Saturday, November 16, 2013

Digital tachometer using 8051

Contact less digital tachometer using 8051.

A three digit contact less digital tachometer using 8051 microcontroller which can be used for measuring the revolutions/second of a rotating wheel, disc, shaft or anything like that is introduced in this project. The tachometer  can measure up to a maximum of 255 rev/sec at an accuracy of 1 rev/sec. What you just need to do is to align the sensor close to the reflective strip  (aluminium foil, white paper or some thing like that) glued on the rotating surface and the meter shows the rev/sec on the display.
The circuit diagram of the digital tachometer is shown below.

Digital tachometer using 8051
The first section of the circuit is the optical pickup based on photo transistor Q4 and red LED D4. Every time the reflective stripe  on the rotating object passes in front of  the sensor assembly, the reflected light falls on the photo transistor which makes it conduct more and as a result  its collector voltage drops towards zero. When viewed through an oscilloscope the collector waveform of the photo transistor Q4 (2N5777) would look like this:
optical pick up outputNext part is the signal conditioning unit based on the opamp LM324 (IC1). Only one opamp inside the quad LM324 is used here and it is wired as a comparator with reference voltage set at 3.5V (using resistors  R16 and R17). The job of this comparator unit is to convert the spiky collector wave form into a neat square pulse train so that it can be applied to the microcontroller. Every time the collector voltage of the photo transistor goes below 3.5V, the output of the comparator goes to negative saturation and every time the collector voltage of the photo transistor goes above 3.5V, the comparator output goes to positive saturation resulting in a waveform like this:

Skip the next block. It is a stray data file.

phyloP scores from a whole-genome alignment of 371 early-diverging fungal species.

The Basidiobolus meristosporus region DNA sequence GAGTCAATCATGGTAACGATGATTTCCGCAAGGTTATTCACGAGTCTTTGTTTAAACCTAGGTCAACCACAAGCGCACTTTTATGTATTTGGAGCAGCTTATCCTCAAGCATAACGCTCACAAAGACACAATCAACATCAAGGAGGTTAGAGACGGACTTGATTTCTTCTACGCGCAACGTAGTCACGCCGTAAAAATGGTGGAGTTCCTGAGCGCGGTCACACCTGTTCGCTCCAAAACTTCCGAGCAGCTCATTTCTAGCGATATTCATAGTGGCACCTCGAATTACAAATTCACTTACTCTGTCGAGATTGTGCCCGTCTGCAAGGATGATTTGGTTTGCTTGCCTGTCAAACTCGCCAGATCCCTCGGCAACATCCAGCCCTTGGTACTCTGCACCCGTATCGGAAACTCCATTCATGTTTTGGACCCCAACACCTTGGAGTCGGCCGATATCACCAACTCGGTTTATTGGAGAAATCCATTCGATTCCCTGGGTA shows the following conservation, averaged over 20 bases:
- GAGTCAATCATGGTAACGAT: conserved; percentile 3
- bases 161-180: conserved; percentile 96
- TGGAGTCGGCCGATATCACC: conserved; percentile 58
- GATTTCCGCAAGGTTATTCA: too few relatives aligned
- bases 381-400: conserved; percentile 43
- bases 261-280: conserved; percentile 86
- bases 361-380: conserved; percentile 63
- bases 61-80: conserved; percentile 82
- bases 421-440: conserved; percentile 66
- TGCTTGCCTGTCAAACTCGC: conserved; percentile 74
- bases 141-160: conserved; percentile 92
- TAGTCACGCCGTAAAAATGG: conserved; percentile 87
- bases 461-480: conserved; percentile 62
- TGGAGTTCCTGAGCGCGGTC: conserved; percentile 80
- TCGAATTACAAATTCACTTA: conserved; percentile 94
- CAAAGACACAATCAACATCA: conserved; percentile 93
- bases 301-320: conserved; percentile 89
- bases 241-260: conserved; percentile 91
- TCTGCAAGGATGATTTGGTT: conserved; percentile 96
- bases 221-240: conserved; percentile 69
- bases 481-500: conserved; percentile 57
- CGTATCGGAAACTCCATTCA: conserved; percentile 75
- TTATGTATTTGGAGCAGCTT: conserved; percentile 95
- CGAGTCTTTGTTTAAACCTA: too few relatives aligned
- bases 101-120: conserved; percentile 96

tachometer optical pickup output
From the above two graphs you can see that the negative going edge of the waveform indicates the passage of the reflective patch across the sensor and that means one revolution. If you could some how measure the number of negative going edges occurring in one second, then that’s the rev/sec of the rotating object and that’s what the microcontroller does here.
The 8051 microcontroller here does two jobs and they are:
1)  Count the number of negative going pulses available at its T1 pin (pin15).
2) Do necessary mathematics and display the count on the 3 digit 7 segment display.
For the counting purpose both the timers of 8051 (Timer0 and Timer1) are used. Timer 1 is configured as an 8 bit auto reload counter for registering the number of incoming zero going pulses and Timer0 is configured as a 16 bit timer which generate the necessary 1 second time span for the Timer1 to count.


ORG 000H
MOV DPTR,#LUT              // moves the addres of LUT to DPTR
MOV P1,#00000000B          // Sets P1 as an output port
MOV P0,#00000000B          // Sets P0 as an output port
      SETB P3.5
      MOV TMOD,#01100001B  // Sets Timer1 as Mode2 counter & Timer0 as Mode1 timer
      MOV TL1,#00000000B   //loads initial value to TL1
      MOV TH1,#00000000B   //loads initial value to TL1
      SETB TR1             // starts timer(counter) 1
BACK: MOV TH0,#00000000B   //loads initial value to TH0
      MOV TL0,#00000000B   //loads initial value to TH0
      SETB TR0             //starts timer 0